The Interview: Studios failed to close ranks to protect interests and freedom of speech


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The Independent Culture

Hollywood is known for going to extreme lengths to protect its commercial interests. Generally, when the industry is threatened, the studios will close ranks. The Motion Picture Association of America (MPAA) is a formidable lobbying organisation which has often made foreign governments back down.

In the case of the scandal surrounding Seth Rogen’s The Interview, the old solidarity seems to have crumbled. The other studios have been notably slow to come to Sony’s defence. Everybody is feeling betrayed by everybody else. The film-makers are reportedly dismayed that Sony isn’t backing them more vigorously. Sony, in its turn, is “deeply disappointed” that the country’s biggest cinema chains have decided not to show Rogen’s movie on safety grounds. Meanwhile, the other studios are clearly dismayed that Sony is causing such chaos for the industry at the end of what has been a disappointing year anyway in box-office terms.

Many in the Hollywood community are appalled at the US film industry’s sudden outbreak of moral cowardice. “Hollywood has done Neville Chamberlain proud today,” the actor Rob Lowe tweeted.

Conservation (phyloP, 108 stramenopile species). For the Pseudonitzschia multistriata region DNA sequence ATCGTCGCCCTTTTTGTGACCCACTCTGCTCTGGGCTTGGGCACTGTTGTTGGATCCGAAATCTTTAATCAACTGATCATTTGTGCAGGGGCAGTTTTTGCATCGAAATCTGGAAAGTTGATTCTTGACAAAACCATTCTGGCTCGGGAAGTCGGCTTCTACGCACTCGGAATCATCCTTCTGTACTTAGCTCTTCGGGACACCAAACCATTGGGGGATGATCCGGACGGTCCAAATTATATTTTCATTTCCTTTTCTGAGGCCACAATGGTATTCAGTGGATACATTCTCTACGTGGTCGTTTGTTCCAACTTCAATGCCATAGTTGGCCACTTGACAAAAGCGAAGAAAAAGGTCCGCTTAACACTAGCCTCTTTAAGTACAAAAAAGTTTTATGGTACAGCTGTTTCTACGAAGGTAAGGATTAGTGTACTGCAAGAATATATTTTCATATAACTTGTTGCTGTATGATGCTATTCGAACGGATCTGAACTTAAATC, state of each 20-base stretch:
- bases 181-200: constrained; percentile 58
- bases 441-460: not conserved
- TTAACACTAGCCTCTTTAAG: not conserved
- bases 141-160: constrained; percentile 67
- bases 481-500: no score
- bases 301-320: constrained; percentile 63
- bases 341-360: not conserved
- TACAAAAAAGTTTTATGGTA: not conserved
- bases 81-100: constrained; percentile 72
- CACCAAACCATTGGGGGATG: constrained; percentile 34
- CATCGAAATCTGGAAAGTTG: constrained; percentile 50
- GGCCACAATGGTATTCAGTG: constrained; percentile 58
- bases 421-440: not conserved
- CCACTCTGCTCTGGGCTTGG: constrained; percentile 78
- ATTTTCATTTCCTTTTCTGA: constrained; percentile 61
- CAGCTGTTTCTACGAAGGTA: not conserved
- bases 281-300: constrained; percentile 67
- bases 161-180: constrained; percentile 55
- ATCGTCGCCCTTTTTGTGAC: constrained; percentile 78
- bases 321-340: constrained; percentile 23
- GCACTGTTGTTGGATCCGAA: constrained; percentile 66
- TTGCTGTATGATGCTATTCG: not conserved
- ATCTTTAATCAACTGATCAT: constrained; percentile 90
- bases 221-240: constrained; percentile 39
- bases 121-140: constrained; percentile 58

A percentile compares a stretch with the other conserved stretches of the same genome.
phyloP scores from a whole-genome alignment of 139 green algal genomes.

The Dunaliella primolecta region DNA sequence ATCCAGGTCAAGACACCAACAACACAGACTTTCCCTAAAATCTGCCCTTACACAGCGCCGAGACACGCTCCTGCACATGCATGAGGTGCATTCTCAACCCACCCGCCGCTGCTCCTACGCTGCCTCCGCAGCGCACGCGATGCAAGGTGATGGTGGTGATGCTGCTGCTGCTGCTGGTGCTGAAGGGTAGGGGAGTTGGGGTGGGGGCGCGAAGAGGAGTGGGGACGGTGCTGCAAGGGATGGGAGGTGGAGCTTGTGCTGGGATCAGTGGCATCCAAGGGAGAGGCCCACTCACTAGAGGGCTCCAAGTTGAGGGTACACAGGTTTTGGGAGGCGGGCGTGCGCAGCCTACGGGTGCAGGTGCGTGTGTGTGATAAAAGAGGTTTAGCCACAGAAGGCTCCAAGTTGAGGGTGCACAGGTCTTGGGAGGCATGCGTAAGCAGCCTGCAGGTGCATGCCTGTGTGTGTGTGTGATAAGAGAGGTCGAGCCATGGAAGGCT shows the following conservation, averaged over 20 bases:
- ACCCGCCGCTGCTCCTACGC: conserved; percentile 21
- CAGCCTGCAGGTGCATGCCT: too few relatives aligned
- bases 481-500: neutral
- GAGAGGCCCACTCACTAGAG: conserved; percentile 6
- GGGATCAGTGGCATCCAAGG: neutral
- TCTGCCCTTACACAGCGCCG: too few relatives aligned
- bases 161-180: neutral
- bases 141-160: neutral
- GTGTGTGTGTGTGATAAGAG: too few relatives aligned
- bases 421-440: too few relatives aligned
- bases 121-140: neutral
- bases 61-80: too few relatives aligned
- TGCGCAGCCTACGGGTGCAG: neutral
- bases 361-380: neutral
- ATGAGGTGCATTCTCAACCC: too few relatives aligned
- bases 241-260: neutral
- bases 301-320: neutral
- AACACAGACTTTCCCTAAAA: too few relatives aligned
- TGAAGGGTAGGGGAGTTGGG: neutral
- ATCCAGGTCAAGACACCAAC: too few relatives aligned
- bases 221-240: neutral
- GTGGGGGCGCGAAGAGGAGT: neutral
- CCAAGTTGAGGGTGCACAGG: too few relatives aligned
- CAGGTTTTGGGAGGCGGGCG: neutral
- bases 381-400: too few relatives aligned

There is an obvious crisis of leadership. It is Hollywood’s misfortune that it can no longer call on the services of the late Jack Valenti, the lobbyist who led the MPAA for four decades.


The LA Times reported Chris Dodd, who heads the MPAA, and the chairman of Sony Pictures Michael Lynton “worked for a week to craft a letter of solidarity from Sony’s peers. Their efforts were initially rebuffed.”

If Mr Valenti had still been in office, it is a fair bet that he would have organised an international coalition in support of Sony. He would have moved far more quickly to address the crisis than the MPAA’s present leadership and he would have refused to allow Sony’s rivals to stay on the sidelines. “They kill each other every day in the marketplace. It’s the most virulently competitive group of companies I have ever seen in my life,” Mr Valenti commented of the US studios.